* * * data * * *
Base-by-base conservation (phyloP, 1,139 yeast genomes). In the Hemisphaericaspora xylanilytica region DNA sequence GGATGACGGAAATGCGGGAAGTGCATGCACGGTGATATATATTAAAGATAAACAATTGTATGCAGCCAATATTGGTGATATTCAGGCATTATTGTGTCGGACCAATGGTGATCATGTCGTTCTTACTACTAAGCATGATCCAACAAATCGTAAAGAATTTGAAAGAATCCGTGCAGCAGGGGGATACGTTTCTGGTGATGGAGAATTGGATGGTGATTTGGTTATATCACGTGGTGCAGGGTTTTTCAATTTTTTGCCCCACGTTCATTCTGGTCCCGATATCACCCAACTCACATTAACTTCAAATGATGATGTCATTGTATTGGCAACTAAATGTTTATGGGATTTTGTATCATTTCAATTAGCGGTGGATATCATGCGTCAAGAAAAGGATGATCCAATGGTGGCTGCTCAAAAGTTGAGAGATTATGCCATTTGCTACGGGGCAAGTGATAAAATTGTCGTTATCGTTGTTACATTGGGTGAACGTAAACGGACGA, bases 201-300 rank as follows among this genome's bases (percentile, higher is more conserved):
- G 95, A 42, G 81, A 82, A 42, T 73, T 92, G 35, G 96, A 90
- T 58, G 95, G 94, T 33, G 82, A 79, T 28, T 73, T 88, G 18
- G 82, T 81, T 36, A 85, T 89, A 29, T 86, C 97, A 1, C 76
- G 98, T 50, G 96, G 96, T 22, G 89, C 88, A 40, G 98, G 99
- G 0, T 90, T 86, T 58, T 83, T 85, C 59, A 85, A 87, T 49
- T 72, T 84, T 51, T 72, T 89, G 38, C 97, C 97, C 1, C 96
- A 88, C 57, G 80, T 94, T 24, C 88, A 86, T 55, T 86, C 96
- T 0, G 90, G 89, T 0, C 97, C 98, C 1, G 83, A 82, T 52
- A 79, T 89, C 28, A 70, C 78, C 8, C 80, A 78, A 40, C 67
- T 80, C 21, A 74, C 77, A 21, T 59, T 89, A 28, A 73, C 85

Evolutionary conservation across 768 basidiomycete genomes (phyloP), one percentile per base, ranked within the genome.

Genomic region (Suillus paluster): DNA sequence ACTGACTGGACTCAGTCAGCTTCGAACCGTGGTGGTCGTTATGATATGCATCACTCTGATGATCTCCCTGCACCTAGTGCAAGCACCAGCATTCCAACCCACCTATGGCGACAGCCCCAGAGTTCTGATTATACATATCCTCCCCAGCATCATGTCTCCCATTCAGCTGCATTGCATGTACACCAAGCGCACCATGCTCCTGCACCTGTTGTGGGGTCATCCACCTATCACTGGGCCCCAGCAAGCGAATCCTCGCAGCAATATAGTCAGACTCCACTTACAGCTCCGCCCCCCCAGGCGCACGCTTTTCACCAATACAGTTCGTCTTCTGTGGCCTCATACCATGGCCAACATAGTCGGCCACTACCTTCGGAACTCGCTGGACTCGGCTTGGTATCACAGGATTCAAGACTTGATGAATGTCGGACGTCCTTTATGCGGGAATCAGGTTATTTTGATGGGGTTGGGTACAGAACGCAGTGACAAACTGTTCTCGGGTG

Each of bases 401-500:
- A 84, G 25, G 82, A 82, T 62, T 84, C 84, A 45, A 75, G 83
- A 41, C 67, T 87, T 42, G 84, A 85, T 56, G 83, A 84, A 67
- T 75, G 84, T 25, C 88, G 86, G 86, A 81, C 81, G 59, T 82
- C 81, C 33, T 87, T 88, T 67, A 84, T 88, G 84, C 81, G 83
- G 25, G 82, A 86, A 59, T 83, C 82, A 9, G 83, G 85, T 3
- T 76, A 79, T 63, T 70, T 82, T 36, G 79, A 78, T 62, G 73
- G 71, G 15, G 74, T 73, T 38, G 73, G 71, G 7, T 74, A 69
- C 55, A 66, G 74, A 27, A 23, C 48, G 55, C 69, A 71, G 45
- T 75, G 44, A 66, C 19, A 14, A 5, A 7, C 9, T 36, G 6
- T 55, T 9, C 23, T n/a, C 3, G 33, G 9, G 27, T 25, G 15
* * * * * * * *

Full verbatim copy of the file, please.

Base-by-base conservation (phyloP, 1,139 yeast genomes). In the Hemisphaericaspora xylanilytica region DNA sequence GGATGACGGAAATGCGGGAAGTGCATGCACGGTGATATATATTAAAGATAAACAATTGTATGCAGCCAATATTGGTGATATTCAGGCATTATTGTGTCGGACCAATGGTGATCATGTCGTTCTTACTACTAAGCATGATCCAACAAATCGTAAAGAATTTGAAAGAATCCGTGCAGCAGGGGGATACGTTTCTGGTGATGGAGAATTGGATGGTGATTTGGTTATATCACGTGGTGCAGGGTTTTTCAATTTTTTGCCCCACGTTCATTCTGGTCCCGATATCACCCAACTCACATTAACTTCAAATGATGATGTCATTGTATTGGCAACTAAATGTTTATGGGATTTTGTATCATTTCAATTAGCGGTGGATATCATGCGTCAAGAAAAGGATGATCCAATGGTGGCTGCTCAAAAGTTGAGAGATTATGCCATTTGCTACGGGGCAAGTGATAAAATTGTCGTTATCGTTGTTACATTGGGTGAACGTAAACGGACGA, bases 201-300 rank as follows among this genome's bases (percentile, higher is more conserved):
- G 95, A 42, G 81, A 82, A 42, T 73, T 92, G 35, G 96, A 90
- T 58, G 95, G 94, T 33, G 82, A 79, T 28, T 73, T 88, G 18
- G 82, T 81, T 36, A 85, T 89, A 29, T 86, C 97, A 1, C 76
- G 98, T 50, G 96, G 96, T 22, G 89, C 88, A 40, G 98, G 99
- G 0, T 90, T 86, T 58, T 83, T 85, C 59, A 85, A 87, T 49
- T 72, T 84, T 51, T 72, T 89, G 38, C 97, C 97, C 1, C 96
- A 88, C 57, G 80, T 94, T 24, C 88, A 86, T 55, T 86, C 96
- T 0, G 90, G 89, T 0, C 97, C 98, C 1, G 83, A 82, T 52
- A 79, T 89, C 28, A 70, C 78, C 8, C 80, A 78, A 40, C 67
- T 80, C 21, A 74, C 77, A 21, T 59, T 89, A 28, A 73, C 85

Evolutionary conservation across 768 basidiomycete genomes (phyloP), one percentile per base, ranked within the genome.

Genomic region (Suillus paluster): DNA sequence ACTGACTGGACTCAGTCAGCTTCGAACCGTGGTGGTCGTTATGATATGCATCACTCTGATGATCTCCCTGCACCTAGTGCAAGCACCAGCATTCCAACCCACCTATGGCGACAGCCCCAGAGTTCTGATTATACATATCCTCCCCAGCATCATGTCTCCCATTCAGCTGCATTGCATGTACACCAAGCGCACCATGCTCCTGCACCTGTTGTGGGGTCATCCACCTATCACTGGGCCCCAGCAAGCGAATCCTCGCAGCAATATAGTCAGACTCCACTTACAGCTCCGCCCCCCCAGGCGCACGCTTTTCACCAATACAGTTCGTCTTCTGTGGCCTCATACCATGGCCAACATAGTCGGCCACTACCTTCGGAACTCGCTGGACTCGGCTTGGTATCACAGGATTCAAGACTTGATGAATGTCGGACGTCCTTTATGCGGGAATCAGGTTATTTTGATGGGGTTGGGTACAGAACGCAGTGACAAACTGTTCTCGGGTG

Each of bases 401-500:
- A 84, G 25, G 82, A 82, T 62, T 84, C 84, A 45, A 75, G 83
- A 41, C 67, T 87, T 42, G 84, A 85, T 56, G 83, A 84, A 67
- T 75, G 84, T 25, C 88, G 86, G 86, A 81, C 81, G 59, T 82
- C 81, C 33, T 87, T 88, T 67, A 84, T 88, G 84, C 81, G 83
- G 25, G 82, A 86, A 59, T 83, C 82, A 9, G 83, G 85, T 3
- T 76, A 79, T 63, T 70, T 82, T 36, G 79, A 78, T 62, G 73
- G 71, G 15, G 74, T 73, T 38, G 73, G 71, G 7, T 74, A 69
- C 55, A 66, G 74, A 27, A 23, C 48, G 55, C 69, A 71, G 45
- T 75, G 44, A 66, C 19, A 14, A 5, A 7, C 9, T 36, G 6
- T 55, T 9, C 23, T n/a, C 3, G 33, G 9, G 27, T 25, G 15